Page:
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Taliban Makes Good On Threats To Disrupt Jirga
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Taliban Makes Good On Threats To Disrupt Jirga

Afghanistan

Taliban Makes Good On Threats To Disrupt Jirga

Taliban Makes Good On Threats To Disrupt Jirga
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Afghan President Hamid Karzai has convened an assembly of tribal leaders and others to discuss a plan to reach out to the Taliban. Police say a suicide bomber detonated explosives a few hundred yards from the tent where 1,600 delegates are gathered in Kabul. The Taliban claimed responsibility for the attack in the Afghan capital.

STEVE INSKEEP, host:

It's MORNING EDITION, from NPR News. I'm Steve Inskeep.

RENEE MONTAGNE, host:

And I'm Renee Montagne.

A national peace conference that began in Afghanistan today has been anything but peaceful. The gathering under a traditional tent of hundreds of elders and religious leaders had barely begun when it came under fire from rockets. There were also three attempted suicide bombings. What's known as a peace jirga was called by President Hamid Karzai. It's been dismissed by the Taliban, which has threatened to kill anyone who attends.

NPR's Soraya Sarhaddi Nelson was at the conference, and she joined us from Kabul. Good morning.

SORAYA SARHADDI NELSON: Good morning, Renee.

MONTAGNE: And, Soraya, the conference itself - the peace conference sounds like one of the more dangerous places to be today.

NELSON: Yes. It felt very much like my embed earlier this year in Marjah - for a few hours there, anyway. We had rockets flying overhead. You heard gunfire as the security forces were trying to stop militants who were coming in.

MONTAGNE: So give us a little description of what's going on, and what President Karzai is or has been hoping to accomplish with this peace conference.

NELSON: Well, there's a big chance - you have 1,600 delegates from around Afghanistan. A fifth of them are women. And they're here to try and come up with what they're describing as a mechanism to talk to Taliban, to get the fighters to lay down their weapons and to, in fact, reintegrate into society.

Now, the president has said that he's not trying to push an agenda, that, in fact, it'll be up to the delegates at the jirga to come up with a plan. But what we're also hearing from other sources is that, in fact, there are some ideas that he has that he's hoping to get some sort of approval for from this delegation.

That would include vocational training and teaching Taliban to read and write -fighters who would agree to lay down their weapons and to respect the Afghan government and the Afghan constitution, as well as reaching out to the higher levels of leadership, by offering things like amnesty or perhaps exile in a country - Saudi Arabia has been mentioned as one.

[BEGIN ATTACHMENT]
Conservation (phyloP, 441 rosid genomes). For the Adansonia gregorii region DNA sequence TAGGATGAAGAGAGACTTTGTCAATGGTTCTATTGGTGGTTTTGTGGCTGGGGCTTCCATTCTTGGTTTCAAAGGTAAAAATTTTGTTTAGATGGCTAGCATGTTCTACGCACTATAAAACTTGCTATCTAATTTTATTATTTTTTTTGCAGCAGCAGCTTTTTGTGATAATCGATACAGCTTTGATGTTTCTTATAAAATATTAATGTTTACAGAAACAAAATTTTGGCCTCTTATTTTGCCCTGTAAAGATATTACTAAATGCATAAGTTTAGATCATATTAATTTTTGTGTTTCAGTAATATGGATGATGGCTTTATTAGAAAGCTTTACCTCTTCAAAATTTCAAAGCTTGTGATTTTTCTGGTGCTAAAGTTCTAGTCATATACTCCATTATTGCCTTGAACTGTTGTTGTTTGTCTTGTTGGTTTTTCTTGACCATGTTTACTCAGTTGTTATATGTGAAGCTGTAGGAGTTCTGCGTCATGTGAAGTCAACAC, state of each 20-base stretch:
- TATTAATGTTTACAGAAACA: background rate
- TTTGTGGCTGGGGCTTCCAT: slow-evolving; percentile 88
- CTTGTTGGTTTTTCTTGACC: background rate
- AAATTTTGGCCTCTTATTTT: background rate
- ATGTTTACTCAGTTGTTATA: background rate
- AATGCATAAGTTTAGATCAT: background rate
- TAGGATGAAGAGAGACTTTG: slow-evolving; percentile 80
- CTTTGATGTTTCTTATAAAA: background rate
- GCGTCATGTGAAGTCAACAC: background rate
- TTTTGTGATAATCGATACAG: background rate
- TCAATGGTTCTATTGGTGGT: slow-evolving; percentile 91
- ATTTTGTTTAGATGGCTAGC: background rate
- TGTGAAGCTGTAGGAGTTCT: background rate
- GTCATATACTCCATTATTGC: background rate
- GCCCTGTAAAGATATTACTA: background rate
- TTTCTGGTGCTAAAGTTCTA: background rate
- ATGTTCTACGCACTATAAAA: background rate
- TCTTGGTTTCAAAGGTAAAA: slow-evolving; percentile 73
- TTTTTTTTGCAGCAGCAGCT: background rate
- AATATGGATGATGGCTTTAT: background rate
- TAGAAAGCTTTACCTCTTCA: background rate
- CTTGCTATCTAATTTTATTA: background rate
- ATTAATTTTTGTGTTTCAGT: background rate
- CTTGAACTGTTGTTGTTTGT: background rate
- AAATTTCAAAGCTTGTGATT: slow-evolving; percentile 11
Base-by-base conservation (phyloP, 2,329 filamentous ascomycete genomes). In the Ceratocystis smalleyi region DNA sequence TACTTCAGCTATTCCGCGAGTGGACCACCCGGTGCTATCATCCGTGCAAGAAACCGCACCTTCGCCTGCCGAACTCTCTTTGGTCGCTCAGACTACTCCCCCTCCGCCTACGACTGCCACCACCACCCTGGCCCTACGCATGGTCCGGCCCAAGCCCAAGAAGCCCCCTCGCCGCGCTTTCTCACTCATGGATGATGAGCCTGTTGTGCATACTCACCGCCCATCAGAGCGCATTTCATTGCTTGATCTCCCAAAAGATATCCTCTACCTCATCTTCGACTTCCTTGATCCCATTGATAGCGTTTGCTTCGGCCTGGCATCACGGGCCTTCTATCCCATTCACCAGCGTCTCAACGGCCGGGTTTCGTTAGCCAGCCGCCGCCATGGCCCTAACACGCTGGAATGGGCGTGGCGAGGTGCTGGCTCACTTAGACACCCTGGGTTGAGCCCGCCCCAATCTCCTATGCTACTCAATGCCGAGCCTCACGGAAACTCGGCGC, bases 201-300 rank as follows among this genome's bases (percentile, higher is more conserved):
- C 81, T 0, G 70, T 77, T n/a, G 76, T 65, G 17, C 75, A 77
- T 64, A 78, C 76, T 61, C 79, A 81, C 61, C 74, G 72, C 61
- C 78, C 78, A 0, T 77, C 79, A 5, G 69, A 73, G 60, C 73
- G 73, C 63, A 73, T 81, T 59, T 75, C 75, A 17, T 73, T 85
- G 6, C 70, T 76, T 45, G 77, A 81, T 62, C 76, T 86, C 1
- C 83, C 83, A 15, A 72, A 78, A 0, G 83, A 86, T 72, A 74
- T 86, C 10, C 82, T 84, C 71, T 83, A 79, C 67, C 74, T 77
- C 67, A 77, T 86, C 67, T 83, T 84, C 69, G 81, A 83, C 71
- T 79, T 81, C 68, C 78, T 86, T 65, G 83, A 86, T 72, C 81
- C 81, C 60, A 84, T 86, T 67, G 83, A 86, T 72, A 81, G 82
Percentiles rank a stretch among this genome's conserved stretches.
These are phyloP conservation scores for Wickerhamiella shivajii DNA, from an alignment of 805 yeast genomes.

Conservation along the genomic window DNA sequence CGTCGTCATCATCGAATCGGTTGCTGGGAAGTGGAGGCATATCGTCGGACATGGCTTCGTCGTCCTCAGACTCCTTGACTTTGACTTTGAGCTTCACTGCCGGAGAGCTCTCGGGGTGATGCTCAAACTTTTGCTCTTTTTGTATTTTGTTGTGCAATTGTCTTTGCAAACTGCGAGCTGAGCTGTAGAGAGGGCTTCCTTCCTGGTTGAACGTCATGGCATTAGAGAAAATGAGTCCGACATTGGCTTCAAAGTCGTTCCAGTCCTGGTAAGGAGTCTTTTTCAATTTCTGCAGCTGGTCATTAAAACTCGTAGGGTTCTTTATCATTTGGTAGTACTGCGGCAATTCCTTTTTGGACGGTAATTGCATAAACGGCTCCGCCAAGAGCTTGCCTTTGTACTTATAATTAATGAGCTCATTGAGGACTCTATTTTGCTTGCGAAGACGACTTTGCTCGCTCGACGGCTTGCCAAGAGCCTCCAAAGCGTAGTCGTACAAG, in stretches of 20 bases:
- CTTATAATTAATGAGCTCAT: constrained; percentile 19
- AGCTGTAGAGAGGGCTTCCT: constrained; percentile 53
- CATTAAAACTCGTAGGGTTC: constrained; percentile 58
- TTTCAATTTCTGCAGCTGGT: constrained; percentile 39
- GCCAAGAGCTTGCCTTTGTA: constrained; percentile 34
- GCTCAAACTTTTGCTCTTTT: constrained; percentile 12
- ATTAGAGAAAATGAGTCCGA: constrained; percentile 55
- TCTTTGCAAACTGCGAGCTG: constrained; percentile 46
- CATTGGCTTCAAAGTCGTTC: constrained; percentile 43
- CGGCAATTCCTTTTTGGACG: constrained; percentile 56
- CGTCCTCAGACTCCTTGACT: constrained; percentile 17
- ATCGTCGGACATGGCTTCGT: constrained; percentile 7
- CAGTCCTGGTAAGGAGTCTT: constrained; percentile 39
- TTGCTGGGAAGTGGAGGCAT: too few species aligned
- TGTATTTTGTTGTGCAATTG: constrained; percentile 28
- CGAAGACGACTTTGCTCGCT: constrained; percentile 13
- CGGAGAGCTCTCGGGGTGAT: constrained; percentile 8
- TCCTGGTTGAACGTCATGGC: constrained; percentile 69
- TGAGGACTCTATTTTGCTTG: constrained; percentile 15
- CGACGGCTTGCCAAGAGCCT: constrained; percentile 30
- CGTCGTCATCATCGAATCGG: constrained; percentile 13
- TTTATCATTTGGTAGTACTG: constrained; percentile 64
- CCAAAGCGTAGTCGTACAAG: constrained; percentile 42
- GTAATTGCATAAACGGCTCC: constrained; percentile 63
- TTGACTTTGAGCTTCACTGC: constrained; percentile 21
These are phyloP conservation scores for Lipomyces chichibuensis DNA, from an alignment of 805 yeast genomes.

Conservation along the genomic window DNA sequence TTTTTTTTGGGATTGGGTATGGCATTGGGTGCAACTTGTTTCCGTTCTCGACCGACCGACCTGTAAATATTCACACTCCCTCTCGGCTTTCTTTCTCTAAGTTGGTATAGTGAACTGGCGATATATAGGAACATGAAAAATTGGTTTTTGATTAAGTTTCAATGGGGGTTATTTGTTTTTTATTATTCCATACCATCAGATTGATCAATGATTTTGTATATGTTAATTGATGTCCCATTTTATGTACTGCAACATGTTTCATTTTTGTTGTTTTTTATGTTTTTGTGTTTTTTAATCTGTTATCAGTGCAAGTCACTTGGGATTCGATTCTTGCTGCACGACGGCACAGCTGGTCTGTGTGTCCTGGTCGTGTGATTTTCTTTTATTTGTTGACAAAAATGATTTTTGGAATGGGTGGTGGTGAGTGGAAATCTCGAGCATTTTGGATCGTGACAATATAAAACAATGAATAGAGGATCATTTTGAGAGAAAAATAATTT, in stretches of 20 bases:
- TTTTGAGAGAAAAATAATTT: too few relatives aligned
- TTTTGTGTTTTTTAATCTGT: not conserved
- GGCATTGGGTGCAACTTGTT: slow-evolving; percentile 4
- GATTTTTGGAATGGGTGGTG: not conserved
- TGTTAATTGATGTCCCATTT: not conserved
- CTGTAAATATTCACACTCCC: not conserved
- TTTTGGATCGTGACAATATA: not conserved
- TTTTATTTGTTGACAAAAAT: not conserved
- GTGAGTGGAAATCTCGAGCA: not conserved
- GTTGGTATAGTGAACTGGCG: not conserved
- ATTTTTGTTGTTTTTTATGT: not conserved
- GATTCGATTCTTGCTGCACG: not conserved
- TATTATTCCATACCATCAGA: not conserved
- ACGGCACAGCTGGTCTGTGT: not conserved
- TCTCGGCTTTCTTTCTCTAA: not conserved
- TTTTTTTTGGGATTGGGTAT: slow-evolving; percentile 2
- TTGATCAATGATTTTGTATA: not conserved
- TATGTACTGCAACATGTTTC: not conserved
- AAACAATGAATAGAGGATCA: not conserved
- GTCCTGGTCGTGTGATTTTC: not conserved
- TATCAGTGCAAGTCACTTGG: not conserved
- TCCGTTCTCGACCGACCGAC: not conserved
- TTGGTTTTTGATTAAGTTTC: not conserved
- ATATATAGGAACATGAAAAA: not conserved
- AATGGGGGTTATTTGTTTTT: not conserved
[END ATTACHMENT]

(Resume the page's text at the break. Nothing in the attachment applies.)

So these are some of the ideas that are expected to be discussed by these delegates, who are going to be breaking up into about 30 groups for the next day and a half to discuss these matters.

MONTAGNE: How is it precisely supposed to work? That is, how much power do these elders have? How much can they actually do in three days?

NELSON: Well, if you ask Afghans on the street, no one is expecting much out of this, just because these people don't have any kind of legislative power or anything of that sort. And some of the more cynical people that you talk to will say that this is President Karzai using this body to try and legitimize himself after the very difficult and fraudulent elections that were going on this past year. And so it's unclear exactly what they can come up with.

I know that the U.N. special envoy, Stefan de Mistura, he says that the most important thing that can come out of this is a sign of unity, that basically, you need to have dialogue between all these different groups from around Afghanistan. And even though Pashtuns are overrepresented - of course, Pashtuns are the largest minority here, and President Karzai and the Taliban belong to that ethnic group - the feeling is that there still are people from all over the country.

And so if they can come together and have a discussion about who are the bad guys, who are the good guys, how can you reach out to some of the bad guys and turn them into good guys, and just sort of coming out with a message of peace, that might go a long way to making Afghans feel better about themselves and their livelihoods right now.

MONTAGNE: Why has the Taliban, though, then, been so vehement in opposing this conference, when it would seem to be an opportunity to talk?

NELSON: Because the Taliban leadership has made it clear that they don't want to have negotiations or conversation, or make any kind of concessions while there are still Western troops in Afghanistan. And so the Taliban, they feel that their main condition has not been met. They have to show themselves defiant. The militants do believe they are winning this war, and there is certainly is some evidence - that even NATO will acknowledge - that they are having successes in a lot of the remote areas, and increasingly so.

It's a difficult time to try and pull in fighters and say lay down your weapons when they feel that they're being successful.

MONTAGNE: Soraya, thanks very much.

NELSON: You're welcome, Renee.

MONTAGNE: We've been talking with NPR's Soraya Sarhaddi Nelson, in Kabul.

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